Unlike the sought-after, but misunderstood LP head, the depression area places the majority of the expanding gases or combustion pressure over the piston instead over of the valves, which produces more engine power and torque. The spark plug is centered in the combustion chamber. It was lowered in compression and was made for both the K241 and K301 engines, but would not work on the K321/M14 engine because of its' larger exhaust valve (it was manufactured before the K321 engine went into production) unless reduce the size of the exhaust valve on a K321 to a 1.125" (same as a K241 and K301) This can be accomplished by installing a valve seat insert in the block for the smaller valve. By the way - this type of head is not officially a "high compression head" because it has a depression in the combustion chamber. It is however, 'slightly higher' in compression than the newer style heads, but it's not a "high compression" or even an "LP head," but the next best to it. The compression ratio is 5.4:1 when used on a K241 and 6.6:1 when used on a K301. If this head was used on a K321 (the exhaust circumference area would need to be machined larger), it would yield a 7:1 compression ratio. By the way - Kohler no longer makes this type of head either.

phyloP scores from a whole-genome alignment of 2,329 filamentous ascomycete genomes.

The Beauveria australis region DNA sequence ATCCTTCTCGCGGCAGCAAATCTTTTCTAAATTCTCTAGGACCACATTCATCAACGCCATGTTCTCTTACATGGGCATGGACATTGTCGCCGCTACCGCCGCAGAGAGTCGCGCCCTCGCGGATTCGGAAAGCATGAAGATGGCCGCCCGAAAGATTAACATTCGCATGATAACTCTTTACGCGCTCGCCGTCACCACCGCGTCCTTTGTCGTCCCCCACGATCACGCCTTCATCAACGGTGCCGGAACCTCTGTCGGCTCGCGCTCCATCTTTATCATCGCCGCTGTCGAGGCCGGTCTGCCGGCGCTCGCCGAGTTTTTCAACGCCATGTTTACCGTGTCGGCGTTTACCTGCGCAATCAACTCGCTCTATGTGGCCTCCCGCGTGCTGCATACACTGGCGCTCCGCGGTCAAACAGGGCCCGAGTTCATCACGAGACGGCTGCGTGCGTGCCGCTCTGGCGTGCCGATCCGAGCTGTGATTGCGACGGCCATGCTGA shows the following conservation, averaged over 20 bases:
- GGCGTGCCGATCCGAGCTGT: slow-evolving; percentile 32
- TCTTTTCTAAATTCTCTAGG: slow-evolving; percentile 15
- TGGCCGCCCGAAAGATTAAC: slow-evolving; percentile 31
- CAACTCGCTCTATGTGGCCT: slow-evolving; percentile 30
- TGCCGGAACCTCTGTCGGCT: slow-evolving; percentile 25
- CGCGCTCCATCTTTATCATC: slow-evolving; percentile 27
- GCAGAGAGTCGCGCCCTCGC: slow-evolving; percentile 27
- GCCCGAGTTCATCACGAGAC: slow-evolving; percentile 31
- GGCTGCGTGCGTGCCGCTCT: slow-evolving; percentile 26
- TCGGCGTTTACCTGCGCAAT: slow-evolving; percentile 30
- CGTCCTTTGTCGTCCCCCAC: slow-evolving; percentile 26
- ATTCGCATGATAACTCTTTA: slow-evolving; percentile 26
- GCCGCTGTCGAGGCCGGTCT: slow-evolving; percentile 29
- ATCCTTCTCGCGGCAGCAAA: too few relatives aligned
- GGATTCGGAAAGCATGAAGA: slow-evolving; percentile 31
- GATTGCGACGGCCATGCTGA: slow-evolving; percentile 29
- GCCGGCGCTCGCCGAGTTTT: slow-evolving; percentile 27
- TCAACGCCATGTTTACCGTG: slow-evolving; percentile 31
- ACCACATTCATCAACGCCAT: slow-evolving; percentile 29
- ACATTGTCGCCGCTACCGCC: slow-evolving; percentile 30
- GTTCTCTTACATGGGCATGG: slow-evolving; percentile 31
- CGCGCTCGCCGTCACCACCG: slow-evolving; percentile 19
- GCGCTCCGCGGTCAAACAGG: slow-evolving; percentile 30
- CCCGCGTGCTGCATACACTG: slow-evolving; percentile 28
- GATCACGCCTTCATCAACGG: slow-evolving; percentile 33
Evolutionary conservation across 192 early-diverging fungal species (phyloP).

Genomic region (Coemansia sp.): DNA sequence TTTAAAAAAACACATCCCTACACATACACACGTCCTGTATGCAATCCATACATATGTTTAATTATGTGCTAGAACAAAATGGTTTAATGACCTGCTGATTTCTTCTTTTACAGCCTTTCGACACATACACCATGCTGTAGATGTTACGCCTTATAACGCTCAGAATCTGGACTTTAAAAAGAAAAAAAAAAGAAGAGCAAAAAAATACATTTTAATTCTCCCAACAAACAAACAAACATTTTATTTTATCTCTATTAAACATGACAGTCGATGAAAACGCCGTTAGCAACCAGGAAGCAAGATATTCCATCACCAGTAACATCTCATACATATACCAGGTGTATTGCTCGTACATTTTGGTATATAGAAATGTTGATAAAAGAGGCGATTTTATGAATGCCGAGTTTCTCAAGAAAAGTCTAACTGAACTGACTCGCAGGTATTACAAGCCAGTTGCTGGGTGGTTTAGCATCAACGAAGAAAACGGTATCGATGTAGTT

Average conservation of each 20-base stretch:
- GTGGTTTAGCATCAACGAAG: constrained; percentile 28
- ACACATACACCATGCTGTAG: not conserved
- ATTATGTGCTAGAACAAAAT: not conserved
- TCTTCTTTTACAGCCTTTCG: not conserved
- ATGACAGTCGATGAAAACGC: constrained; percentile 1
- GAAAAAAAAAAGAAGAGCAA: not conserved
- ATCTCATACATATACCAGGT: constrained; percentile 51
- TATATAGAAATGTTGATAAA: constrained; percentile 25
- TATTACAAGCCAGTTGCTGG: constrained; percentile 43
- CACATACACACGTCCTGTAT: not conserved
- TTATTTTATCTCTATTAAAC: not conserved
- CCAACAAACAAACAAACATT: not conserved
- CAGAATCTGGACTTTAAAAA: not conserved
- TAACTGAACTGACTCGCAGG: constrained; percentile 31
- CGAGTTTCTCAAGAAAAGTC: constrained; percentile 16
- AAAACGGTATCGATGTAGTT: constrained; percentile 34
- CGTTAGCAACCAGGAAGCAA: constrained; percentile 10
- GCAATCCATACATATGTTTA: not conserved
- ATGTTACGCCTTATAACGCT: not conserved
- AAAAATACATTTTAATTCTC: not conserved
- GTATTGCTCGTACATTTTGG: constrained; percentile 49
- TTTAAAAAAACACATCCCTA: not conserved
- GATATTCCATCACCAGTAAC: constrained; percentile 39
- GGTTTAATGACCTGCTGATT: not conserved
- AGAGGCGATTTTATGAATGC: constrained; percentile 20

These early heads require 2-1/4" length bolts with no mounting brackets or plates under the bolt head, and 2-1/2" length bolts with [gas tank] mounting bracket or other brackets/plates under the bolt head. The reason Kohler redesigned the head with the low bosses for shorter head bolts is so more air can flow over the head bolts instead of around them to better efficiently cool the head.
The Third Generation Head -
The third head manufactured by Kohler has a low compression (depressed) D-shaped combustion chamber. And unlike the sought-after, but misunderstood LP head, the depression area places the majority of the expanding gases or combustion pressure over the piston instead over of the valves, which produces more engine power and torque. The spark plug is centered in the combustion chamber. It'll work on the K241/M10, K301/M12 and K321/M14 engines because the exhaust valve area was made bigger. (It was manufactured when the K321 engine went into production.) The compression ratio is 5:1 when used on a K241/M10, 6.1:1 when used on a K301/M12, and 6.6:1 when used on a K321/M14. This head requires 1-1/2" length bolts. The reason Kohler lowered the bolt hole bosses is to allow more air to flow over the fins for better cooling of the engine. By the way - Kohler no longer makes this type of head either. If you want to use one of these, look for a good used one. They came on the later model K241, K301 and K321 engines. OEM Kohler part # 237827-S.